Sunday, June 5, 2011

More About the Hook

I recently blogged about Nancy Ellen Dodd’s new book, The Writer’s Compass.

In this book, Dodd writes about the hook, or that sentence or paragraph your short story or novel begins with, which is supposed to pull in readers.

I honestly have not spent a lot of time thinking about the hook. Obviously I know that there has to be some interesting line or paragraph at the top of your story that entices readers. But I didn’t know how to construct one.

I am looking into Dodd’s book because she has some good tips about constructing the hook of your story. This is mainly because I am having some short stories I wrote professionally edited (read: I’m being professionally told just how much time I have to spend rewriting them). The editor advised that I rewrite my hooks.

In terms of the hook, Dodd asks us first to define who our audience is. “If you know your audience, then you should know or learn what interests them.”

Your Hook Can Be Founded In Current Events

Dodd also suggests we find ways to interest our readers through current events.

"What do people care about? What are they thinking about as you write your
book? How can you incorporate something from today into your story hook? What
are the concerns or fears of this particular audience? Is there a new science
discovery or a major catastrophic event or a political scandal or war that will
be on people’s minds? Your story may not have anything to do with that event
(you don’t want to date your book by being too specific to a reader of a certain
era), but it may have impacted your protagonist and how she is thinking, just as
it has your reader. The story may have evolved from that moment or be what is in
the back of the minds of the characters in your story world. You don’t even have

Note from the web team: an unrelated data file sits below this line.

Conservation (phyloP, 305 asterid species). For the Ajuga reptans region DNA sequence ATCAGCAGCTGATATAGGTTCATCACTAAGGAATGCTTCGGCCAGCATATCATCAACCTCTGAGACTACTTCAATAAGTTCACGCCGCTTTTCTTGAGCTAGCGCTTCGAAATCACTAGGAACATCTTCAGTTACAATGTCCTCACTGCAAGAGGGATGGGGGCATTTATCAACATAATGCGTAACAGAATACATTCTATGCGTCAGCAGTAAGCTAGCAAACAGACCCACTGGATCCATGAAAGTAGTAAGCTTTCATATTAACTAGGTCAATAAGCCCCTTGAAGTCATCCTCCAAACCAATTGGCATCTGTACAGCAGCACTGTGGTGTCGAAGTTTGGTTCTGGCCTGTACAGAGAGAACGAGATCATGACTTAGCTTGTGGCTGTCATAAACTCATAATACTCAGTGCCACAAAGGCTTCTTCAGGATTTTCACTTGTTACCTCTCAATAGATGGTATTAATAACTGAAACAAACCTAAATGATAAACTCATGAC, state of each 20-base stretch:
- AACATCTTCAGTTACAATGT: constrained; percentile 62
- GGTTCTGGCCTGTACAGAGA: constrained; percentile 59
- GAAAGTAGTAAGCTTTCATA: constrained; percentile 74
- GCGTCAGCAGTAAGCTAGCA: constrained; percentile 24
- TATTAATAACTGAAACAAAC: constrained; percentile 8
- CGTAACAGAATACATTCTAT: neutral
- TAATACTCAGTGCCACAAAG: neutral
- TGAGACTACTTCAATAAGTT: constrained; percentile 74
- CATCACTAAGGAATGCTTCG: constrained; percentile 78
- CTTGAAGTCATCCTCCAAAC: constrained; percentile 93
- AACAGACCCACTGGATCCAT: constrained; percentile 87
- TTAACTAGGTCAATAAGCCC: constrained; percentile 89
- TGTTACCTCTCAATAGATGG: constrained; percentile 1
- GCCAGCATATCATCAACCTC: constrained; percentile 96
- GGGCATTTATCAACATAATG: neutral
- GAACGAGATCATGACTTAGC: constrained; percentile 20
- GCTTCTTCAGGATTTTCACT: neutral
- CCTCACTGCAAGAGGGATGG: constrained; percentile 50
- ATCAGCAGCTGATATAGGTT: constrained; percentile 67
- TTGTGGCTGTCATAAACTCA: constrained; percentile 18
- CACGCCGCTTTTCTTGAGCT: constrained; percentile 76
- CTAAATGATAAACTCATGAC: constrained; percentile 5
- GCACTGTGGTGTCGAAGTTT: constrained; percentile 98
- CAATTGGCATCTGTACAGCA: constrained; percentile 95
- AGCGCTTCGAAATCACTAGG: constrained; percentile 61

to mention the event, but you might allude to it in a way that your reader will
get the comparison."

The Theme of Your Story Can Be Your Hook

Another way that Dodd advises we mine for our hook is “by placing the dramatic question or your theme in your hook.”

The theme of your story is the “over-arching message you want your story to convey to your audience.”

Dodd argues that if “the writer’s theme doesn’t come across clearly, the reader is left unsure about what they are supposed to take away from the story.”

Mnemonic Device as a Hook

Dodd explains that a “mnemonic device is used to plant a word or a thought in someone’s mind, often through an image or a metaphor that represents an idea. Every time that device is mentioned, the reader’s subconscious remembers the idea that was planted.”

Dodd uses the example of the word “green.” Green can mean jealousy or environmentally protective.

Her example of a mnemonic hook for the word green is: “Now that I’m not green anymore, I don’t know who I am.”

In the above case, green can also mean Kermit. But in the very least, the sentence is mysterious and therefore pulls the reader in as he now wants to know more.

Anyhow, I hope this sheds a little more light on what the hook of your story is. It does for me, and now I have a better idea of how to recraft the hook for my short stories.

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